Monday, 16 December 2013

Facts about Carbs

Last week the NHS published an opinion piece opposed to low carbohydrate diets. They didn't even get past the first paragraph before naming and attacking well known diet plans that have helped many lose weight. This is a shame, as we need to use any approach that works if we are to address the obesity issue, and carbohydrate restriction has been demonstrated to work in many studies :-

The above are all Randomised Control Trials, analysed with references at and a similar list is at showing a large majority of studies finding higher fat / weight loss in the low carbohydrate group of the trial to be better than in the low fat group.

In the NHS article a single study of the Atkins diet is referenced and it is said that
 "A 2003 study found that a low-carb diet can produce quick results, but over the long term it does no better than a balanced diet featuring carbs."
The full story is a little more complex...
 "Subjects on the low-carbohydrate diet lost significantly more weight than the subjects on the conventional diet at 3 months (P=0.002) and 6 months (P=0.03)"
The weight loss at 12 months was still better in the low carb group, but high attrition rates and some issues with the trial design like mixing men and women reduced them below statistical significance (P=0.26). A picture is worth a thousand statistics :-

The attrition rate itself is also of interest -
"The percentage of subjects who had dropped out of the study at 3, 6, and 12 months was higher in the group following the conventional diet (30, 40, and 43 percent, respectively) than in the group following the low-carbohydrate diet (15, 27, and 39 percent, respectively)"
 so it appeared that the low carbohydrate diet did at least work better for more of its participants in that they were more likely to stick with it. carrying forward baseline data means putting the weight of dropouts at their entry value, which makes both groups look worse than the reality of those who completed the programme.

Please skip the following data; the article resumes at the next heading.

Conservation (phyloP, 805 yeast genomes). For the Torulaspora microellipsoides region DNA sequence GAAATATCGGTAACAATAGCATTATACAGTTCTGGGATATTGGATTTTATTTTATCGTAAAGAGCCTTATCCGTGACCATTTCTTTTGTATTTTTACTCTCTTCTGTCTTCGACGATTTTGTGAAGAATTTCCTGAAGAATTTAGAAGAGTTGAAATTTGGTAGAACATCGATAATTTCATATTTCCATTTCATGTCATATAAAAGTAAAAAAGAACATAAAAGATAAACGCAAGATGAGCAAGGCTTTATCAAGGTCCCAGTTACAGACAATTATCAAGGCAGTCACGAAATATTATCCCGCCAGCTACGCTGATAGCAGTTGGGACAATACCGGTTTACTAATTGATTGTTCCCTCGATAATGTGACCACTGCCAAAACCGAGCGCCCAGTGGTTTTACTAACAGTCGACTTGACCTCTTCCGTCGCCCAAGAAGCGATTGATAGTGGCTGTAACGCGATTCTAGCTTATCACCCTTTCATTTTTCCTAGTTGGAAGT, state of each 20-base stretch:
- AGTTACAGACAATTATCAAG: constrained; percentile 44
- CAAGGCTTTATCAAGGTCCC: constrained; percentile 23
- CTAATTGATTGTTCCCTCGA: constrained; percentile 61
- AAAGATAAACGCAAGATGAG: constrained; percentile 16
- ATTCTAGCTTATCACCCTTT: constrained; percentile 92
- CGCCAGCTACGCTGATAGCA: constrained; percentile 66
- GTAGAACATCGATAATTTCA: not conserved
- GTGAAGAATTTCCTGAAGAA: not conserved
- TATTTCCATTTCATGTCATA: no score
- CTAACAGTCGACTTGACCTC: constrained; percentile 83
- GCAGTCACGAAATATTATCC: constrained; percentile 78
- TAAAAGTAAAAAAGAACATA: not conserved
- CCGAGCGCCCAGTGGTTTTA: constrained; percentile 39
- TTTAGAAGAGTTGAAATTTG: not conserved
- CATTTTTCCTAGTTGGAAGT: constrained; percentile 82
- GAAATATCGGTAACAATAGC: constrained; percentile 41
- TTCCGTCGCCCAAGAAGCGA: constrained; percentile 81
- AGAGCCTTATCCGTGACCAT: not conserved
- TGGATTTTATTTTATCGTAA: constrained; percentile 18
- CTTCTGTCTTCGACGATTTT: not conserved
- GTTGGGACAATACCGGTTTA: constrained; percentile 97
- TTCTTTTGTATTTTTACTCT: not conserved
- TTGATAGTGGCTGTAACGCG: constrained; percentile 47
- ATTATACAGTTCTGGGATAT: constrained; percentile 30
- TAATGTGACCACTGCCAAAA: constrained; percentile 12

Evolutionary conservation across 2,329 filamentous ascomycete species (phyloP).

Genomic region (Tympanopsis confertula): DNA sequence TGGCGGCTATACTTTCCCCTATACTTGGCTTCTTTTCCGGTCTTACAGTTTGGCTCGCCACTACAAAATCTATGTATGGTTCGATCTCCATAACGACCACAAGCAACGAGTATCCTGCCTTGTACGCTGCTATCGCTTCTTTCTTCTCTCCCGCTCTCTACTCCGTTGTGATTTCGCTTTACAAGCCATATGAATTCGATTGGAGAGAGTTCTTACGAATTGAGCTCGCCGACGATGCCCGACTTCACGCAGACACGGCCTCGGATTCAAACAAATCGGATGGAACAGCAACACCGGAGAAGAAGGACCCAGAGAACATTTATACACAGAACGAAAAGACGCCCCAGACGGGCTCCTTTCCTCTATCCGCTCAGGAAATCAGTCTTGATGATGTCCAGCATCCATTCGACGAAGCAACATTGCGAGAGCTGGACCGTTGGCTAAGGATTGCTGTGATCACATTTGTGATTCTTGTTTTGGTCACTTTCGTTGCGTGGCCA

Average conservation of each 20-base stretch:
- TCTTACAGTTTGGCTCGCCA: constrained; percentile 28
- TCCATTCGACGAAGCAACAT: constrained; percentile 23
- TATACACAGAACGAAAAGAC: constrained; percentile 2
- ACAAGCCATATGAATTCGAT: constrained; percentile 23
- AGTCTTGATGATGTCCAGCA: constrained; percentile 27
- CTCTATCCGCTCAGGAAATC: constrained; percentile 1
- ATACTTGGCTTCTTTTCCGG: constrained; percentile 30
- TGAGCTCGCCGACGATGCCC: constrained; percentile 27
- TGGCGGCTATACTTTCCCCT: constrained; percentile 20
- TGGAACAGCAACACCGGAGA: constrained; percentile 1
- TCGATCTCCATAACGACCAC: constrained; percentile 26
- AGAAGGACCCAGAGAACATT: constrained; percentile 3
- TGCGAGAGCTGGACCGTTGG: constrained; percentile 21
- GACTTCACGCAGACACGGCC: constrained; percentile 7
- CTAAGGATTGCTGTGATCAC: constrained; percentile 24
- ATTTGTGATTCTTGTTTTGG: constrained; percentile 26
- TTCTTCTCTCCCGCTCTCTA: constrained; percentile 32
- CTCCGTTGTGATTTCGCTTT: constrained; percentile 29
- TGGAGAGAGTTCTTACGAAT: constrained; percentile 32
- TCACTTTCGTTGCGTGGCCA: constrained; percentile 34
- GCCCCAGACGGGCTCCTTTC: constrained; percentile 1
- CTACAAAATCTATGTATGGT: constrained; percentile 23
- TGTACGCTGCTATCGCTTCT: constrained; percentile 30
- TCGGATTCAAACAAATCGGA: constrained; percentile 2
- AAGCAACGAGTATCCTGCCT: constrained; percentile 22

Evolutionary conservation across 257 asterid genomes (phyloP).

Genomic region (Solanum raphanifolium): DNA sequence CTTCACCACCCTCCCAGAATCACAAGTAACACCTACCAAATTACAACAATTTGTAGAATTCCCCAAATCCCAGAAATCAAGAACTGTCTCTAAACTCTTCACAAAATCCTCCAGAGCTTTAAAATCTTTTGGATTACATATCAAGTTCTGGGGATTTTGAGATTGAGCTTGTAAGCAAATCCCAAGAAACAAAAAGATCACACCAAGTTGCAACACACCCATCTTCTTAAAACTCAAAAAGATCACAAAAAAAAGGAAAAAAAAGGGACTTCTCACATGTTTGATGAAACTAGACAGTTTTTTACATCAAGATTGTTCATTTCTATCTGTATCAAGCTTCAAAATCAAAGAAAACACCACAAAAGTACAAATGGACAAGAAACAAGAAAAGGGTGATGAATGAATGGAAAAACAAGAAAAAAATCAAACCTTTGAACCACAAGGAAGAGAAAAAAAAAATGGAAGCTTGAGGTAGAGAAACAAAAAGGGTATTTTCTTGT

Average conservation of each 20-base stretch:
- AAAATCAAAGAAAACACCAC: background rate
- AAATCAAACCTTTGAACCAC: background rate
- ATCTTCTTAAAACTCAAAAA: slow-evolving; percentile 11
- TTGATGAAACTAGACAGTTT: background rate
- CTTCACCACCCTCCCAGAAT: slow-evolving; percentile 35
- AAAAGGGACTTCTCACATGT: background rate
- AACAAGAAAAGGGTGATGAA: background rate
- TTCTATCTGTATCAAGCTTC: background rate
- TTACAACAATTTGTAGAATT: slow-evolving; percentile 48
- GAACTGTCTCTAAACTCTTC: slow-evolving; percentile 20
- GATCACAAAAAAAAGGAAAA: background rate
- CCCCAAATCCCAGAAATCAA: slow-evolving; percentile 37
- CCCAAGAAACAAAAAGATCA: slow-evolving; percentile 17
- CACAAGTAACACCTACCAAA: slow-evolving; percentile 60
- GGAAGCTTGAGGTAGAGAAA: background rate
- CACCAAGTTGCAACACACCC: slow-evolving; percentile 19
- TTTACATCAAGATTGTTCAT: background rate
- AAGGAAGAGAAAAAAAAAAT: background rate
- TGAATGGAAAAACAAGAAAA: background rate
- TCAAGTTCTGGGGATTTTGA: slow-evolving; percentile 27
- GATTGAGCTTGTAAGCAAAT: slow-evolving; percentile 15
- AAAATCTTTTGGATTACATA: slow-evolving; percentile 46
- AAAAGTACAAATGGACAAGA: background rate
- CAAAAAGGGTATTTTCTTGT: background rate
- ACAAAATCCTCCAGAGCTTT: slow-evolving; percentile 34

As we would expect there were improvements to blood lipid composition in the low carb diet of this study, but the NHS omit to mention this. Similar results appear across the studies linked to in the above reviews, and recent systematic reviews confirm the benefit of low carbohydrate eating in terms of reduced cardiovascular risk.

So, a shameful piece of conventional wisdom and anti-low carb thinking is published in a context that requires balance, integrity and accuracy. Those of us hoping for a Damascene conversion on the way to Stockholm are disappointed, and the Swedish review that concluded "too much carbohydrate, not fat, leads to obesity" was clearly a better piece of work than asking "Dietitian Sian" for her opinion.

Here are three facts omitted by the NHS :-

1. There are no essential carbohydrates that we have to eat in order to live. This is not the case for fats and proteins where we do need to take in some of each of them in food as our bodies can't make them.

2. There is no diagnosable disease of carbohydrate intake deficiency. Diabetes on the other hand is a difficulty in processing or controlling carbohydrates which leads to high blood sugar levels with clinical symptoms that can be serious. Excess carbs are stored as body fat once glycogen stores are full.

3. The human body at rest uses fats to provide about 2/3 of its energy requirements, with 1/3 from carbohydrates. At high / strenuous exercise rates the proportion of energy from carbs approaches 100%.